A Great Big Warning Sign

Original post

Via SchiffGold.com,

Jerome Powell came out pretty hawkish in his public debut this week (albeit with some flip-flopping this morning). The new Federal Reserve chairman said he sees little risk of recession and reaffirmed plans to continue tightening the money supply through interest rate increases and quantitative tightening.

“My personal outlook for the economy has strengthened since December. I don’t see [the recession risks] as at all high at the moment.”

But there are signals that Powell’s optimism is unwarranted and that the monetary blanket knitted together with nearly a decade of easy money may be about to unravel. In fact, the deceleration in the growth of the money supply orchestrated by the Fed matches the trend just prior to the 2008 crash.

Mises Institute academic vice president, and Pace University professor of economics Joseph Salerno explains in an article originally published on the Mises Wire.

Jeffrey Peshut at RealForecasts.com has composed several very illuminating graphs based on the Rothbard-Salerno True Money Supply (TMS). In one graph Peshut shows the collapse of the growth rate of TMS beginning at the end of 2016, which was caused by the Fed beginning to raise the fed funds target rate at the end of the preceding year. What is of great interest is that the recent deceleration of monetary growth (the second red arrow) almost exactly matches in extent and rapidity the monetary deceleration (the first red arrow) that immediately preceded the financial crisis of 2007-2008.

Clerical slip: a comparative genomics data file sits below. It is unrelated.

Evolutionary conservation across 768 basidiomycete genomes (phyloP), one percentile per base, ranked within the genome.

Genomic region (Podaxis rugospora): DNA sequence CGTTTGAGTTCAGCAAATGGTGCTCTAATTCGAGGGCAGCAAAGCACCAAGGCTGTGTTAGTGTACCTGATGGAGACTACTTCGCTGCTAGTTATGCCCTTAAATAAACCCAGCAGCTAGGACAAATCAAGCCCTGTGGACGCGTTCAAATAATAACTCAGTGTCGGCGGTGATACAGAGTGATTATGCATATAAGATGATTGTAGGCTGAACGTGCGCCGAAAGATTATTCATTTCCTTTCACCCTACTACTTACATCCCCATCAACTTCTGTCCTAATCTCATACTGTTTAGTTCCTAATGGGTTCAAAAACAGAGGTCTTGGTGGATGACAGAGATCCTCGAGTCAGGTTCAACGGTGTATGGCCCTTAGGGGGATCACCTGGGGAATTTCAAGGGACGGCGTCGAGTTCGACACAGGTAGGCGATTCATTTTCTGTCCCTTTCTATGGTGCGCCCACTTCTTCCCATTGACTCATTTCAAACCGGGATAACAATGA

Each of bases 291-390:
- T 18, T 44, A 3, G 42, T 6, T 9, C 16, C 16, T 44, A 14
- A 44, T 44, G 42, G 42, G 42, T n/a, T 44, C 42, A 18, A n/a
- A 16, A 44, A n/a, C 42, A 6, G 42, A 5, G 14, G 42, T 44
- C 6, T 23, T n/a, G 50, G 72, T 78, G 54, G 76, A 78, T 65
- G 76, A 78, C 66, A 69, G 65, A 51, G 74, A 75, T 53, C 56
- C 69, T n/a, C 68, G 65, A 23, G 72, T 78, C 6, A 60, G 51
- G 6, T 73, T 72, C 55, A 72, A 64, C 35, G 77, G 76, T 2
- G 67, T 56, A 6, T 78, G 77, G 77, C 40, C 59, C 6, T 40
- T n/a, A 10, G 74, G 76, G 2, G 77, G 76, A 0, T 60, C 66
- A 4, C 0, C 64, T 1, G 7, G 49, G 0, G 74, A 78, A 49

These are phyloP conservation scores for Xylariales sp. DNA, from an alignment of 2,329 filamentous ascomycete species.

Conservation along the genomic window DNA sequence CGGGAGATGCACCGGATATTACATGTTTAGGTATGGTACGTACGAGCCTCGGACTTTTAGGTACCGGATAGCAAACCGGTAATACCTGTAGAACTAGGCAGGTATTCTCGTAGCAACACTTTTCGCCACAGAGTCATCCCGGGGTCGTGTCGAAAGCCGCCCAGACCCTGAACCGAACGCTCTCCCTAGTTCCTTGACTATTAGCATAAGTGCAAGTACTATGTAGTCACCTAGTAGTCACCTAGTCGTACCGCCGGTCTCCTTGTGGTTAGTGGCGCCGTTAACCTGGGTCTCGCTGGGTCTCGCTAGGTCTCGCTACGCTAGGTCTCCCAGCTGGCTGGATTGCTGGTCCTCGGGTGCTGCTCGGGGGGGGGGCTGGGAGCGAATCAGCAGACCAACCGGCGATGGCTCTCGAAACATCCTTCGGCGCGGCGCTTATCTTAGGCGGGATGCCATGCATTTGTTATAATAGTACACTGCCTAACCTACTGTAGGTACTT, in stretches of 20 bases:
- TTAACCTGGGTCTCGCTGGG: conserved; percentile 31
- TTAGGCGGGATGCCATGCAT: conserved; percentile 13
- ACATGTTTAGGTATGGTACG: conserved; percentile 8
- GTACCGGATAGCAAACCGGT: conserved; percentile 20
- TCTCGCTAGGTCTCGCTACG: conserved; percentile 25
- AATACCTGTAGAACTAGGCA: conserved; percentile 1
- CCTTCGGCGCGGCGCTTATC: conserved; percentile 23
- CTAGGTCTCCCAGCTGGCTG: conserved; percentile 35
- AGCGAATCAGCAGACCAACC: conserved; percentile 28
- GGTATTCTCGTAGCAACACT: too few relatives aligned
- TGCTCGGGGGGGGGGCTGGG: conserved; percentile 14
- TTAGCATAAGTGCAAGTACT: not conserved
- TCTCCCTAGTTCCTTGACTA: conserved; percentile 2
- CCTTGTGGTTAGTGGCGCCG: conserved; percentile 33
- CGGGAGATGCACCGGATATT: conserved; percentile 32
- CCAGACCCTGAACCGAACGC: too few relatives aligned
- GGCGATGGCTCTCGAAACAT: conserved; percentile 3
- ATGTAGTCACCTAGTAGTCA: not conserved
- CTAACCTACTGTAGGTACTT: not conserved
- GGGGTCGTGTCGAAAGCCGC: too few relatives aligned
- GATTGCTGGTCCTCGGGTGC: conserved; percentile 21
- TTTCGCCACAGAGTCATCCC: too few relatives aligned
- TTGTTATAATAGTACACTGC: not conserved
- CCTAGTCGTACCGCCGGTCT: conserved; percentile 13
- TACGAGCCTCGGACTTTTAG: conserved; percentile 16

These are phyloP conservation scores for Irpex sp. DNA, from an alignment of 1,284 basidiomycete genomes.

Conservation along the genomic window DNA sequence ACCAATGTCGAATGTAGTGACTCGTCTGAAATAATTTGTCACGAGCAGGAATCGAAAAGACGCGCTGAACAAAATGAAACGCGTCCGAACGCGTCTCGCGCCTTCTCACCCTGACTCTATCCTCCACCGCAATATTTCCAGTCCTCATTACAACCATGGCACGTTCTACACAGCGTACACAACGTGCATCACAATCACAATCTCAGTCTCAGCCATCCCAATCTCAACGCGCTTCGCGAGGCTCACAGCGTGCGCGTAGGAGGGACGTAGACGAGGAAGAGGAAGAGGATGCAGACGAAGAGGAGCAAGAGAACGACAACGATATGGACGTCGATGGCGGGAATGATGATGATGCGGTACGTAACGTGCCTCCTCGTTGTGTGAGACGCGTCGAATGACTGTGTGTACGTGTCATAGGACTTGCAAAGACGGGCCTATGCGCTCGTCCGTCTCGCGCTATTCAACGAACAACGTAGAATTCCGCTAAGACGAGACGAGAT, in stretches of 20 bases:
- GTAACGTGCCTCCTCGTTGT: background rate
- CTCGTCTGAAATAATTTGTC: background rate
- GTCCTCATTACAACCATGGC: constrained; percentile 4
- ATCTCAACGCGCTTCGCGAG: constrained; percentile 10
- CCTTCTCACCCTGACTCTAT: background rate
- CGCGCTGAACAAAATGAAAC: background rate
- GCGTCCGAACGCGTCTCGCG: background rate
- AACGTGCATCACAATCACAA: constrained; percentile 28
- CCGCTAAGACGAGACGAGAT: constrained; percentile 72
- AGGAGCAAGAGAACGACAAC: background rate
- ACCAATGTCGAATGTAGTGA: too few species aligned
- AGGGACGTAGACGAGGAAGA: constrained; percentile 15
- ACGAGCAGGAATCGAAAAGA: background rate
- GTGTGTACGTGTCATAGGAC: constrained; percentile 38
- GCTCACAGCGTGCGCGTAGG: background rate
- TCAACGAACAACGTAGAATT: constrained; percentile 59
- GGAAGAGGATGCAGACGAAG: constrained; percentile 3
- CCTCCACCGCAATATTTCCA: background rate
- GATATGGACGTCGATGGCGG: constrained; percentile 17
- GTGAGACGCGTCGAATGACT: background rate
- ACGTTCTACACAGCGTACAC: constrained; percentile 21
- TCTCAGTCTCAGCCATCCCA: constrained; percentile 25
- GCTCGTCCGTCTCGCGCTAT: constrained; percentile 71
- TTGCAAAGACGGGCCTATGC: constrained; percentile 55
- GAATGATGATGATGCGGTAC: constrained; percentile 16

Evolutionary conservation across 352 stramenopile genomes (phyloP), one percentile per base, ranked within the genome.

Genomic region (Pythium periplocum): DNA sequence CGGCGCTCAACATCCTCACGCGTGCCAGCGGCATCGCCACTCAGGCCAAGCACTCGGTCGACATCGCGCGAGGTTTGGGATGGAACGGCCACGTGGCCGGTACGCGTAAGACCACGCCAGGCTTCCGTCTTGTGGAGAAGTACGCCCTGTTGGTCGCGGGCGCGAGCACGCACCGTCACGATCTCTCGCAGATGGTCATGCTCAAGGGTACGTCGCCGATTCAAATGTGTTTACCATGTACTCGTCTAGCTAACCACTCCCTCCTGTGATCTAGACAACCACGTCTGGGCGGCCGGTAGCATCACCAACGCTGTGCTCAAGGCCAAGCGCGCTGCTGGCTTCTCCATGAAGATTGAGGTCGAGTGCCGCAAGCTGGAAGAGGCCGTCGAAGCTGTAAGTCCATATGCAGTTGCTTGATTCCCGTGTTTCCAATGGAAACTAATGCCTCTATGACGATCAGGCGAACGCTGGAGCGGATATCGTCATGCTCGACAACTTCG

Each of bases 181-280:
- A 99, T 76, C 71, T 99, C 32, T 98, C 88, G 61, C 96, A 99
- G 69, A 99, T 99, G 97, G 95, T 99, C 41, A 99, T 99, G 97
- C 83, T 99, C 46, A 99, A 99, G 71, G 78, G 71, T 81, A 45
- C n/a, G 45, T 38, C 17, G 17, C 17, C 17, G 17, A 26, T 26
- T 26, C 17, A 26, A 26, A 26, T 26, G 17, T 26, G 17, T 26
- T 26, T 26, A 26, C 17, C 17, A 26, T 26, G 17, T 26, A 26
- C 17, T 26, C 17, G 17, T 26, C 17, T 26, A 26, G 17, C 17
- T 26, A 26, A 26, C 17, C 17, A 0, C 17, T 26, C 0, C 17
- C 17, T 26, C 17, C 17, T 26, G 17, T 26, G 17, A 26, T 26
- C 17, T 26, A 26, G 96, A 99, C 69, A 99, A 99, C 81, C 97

The Fed recently reaffirmed its commitment to increasing the fed funds rate three more times in 2018 and has just begun its program of shrinking its balance sheet by a cumulative total of $450 billion by the end of 2018. Given these circumstances, I am inclined to agree with Peshut’s conclusion:

With equity prices heading back toward historic highs after the January “correction” and housing prices bubbling to an all-time high in major markets, the suppression of the TMS growth rate, if it is sustained for the rest of the year, portends another credit crisis and housing bust, followed by an economic recession for the US economy.

As Peshut’s graph below indicates the qualitative relationship between TMS growth, credit crisis, and recession has been remarkably clear since 1978.

Of course, this empirical relationship should not surprise us, because it is nothing but an illustration of the Austrian theory of the business cycle.